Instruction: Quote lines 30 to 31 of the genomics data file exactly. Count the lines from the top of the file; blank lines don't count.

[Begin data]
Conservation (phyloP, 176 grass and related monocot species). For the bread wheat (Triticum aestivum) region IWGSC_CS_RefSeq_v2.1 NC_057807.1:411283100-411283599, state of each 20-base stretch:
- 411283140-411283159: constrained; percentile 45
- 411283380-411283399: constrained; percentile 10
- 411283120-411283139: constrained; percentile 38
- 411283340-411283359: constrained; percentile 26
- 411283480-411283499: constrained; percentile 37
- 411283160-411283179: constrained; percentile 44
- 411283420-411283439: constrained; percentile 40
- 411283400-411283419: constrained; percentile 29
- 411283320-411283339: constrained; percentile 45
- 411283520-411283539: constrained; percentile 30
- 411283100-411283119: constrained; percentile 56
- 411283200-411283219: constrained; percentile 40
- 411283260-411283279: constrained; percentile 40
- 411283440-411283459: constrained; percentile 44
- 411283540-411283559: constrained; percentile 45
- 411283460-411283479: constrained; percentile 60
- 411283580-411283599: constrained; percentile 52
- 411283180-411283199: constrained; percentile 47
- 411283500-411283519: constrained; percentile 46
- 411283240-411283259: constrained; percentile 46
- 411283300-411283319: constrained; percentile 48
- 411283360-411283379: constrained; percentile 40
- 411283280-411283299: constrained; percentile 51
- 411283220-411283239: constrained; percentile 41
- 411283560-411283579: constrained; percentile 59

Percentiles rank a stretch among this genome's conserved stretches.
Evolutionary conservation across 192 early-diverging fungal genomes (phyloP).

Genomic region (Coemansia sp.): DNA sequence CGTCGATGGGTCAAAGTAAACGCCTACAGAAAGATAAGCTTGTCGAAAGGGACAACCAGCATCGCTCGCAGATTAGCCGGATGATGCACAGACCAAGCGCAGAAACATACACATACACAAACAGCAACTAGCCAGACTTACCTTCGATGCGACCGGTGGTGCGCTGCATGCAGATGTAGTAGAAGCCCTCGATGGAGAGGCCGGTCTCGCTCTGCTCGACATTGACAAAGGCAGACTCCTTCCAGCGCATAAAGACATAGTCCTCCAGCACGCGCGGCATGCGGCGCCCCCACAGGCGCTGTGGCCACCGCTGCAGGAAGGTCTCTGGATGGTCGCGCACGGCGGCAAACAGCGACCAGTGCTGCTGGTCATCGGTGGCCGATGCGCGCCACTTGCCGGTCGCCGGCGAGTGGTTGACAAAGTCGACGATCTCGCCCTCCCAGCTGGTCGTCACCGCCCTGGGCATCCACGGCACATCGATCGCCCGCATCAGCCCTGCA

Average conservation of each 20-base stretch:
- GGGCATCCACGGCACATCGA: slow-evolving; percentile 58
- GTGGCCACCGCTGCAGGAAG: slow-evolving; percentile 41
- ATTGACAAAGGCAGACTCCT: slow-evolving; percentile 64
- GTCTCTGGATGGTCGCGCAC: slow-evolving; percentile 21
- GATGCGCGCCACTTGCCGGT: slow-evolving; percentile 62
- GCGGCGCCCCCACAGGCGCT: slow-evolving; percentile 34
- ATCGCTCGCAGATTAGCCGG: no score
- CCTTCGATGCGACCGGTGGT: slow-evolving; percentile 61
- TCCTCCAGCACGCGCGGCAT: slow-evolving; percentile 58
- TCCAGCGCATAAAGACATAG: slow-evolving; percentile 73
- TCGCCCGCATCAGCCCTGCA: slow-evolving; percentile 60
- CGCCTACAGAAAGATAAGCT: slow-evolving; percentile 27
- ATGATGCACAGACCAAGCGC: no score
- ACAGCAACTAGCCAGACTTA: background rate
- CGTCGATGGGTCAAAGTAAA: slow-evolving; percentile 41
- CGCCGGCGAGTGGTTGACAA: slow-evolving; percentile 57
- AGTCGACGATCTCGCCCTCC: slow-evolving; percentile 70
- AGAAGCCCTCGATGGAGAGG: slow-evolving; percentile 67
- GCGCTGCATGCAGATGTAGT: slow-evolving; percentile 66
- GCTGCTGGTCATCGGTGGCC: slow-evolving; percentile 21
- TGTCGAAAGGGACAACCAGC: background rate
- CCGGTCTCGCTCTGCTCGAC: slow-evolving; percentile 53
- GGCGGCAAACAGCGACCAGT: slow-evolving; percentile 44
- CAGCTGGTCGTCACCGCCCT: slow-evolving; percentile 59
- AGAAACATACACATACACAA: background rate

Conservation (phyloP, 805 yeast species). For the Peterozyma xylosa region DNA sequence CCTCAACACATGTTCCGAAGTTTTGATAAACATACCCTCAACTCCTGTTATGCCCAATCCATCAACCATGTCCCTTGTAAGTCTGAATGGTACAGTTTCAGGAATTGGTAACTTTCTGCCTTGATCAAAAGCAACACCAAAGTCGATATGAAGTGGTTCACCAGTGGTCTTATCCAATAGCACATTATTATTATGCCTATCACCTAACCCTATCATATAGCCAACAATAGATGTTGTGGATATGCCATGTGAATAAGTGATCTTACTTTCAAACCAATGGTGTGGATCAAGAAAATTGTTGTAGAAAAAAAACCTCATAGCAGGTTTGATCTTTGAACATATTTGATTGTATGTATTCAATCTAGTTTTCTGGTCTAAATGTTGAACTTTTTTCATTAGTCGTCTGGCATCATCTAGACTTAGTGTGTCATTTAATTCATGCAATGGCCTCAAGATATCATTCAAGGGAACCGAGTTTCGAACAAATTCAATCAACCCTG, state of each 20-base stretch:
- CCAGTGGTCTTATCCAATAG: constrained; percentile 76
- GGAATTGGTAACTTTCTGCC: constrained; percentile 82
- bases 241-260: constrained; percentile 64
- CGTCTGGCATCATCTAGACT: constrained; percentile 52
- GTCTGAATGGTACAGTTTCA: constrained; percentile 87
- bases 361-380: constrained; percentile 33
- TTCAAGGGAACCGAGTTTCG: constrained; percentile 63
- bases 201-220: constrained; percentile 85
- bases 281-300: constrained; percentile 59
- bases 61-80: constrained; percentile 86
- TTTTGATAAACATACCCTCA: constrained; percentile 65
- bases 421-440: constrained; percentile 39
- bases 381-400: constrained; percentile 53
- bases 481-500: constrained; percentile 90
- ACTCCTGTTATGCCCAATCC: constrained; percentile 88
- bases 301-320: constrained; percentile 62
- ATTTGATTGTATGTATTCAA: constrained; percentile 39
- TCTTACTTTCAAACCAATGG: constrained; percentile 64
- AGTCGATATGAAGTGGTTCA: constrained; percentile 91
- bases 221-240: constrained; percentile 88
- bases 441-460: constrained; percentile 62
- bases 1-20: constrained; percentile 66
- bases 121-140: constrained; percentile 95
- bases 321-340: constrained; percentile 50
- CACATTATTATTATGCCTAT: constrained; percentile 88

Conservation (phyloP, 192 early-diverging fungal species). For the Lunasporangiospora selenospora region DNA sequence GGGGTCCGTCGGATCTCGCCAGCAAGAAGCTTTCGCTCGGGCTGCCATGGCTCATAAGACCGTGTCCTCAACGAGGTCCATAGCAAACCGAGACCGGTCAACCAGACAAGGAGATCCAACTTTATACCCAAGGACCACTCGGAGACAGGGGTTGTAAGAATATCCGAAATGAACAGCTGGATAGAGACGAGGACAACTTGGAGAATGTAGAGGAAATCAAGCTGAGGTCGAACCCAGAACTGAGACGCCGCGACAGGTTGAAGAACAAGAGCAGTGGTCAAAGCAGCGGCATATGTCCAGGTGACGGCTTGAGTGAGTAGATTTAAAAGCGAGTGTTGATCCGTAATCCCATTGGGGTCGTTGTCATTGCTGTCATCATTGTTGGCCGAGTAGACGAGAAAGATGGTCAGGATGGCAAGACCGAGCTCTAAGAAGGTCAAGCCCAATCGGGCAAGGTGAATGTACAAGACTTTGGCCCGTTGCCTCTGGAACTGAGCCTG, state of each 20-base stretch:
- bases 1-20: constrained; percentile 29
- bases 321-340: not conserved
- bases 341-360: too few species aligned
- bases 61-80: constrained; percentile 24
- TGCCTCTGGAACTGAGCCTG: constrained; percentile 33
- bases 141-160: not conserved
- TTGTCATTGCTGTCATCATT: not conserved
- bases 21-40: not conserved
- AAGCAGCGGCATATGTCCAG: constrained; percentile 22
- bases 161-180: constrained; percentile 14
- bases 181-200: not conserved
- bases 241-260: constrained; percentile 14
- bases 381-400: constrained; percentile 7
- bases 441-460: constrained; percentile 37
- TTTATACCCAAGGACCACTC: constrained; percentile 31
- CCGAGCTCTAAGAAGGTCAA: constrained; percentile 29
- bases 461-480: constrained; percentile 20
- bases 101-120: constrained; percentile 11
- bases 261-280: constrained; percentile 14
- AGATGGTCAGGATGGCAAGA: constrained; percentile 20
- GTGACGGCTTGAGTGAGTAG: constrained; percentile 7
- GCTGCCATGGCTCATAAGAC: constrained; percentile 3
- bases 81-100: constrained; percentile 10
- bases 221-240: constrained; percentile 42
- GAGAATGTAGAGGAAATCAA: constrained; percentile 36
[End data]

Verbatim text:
Average conservation of each 20-base stretch:
- GGGCATCCACGGCACATCGA: slow-evolving; percentile 58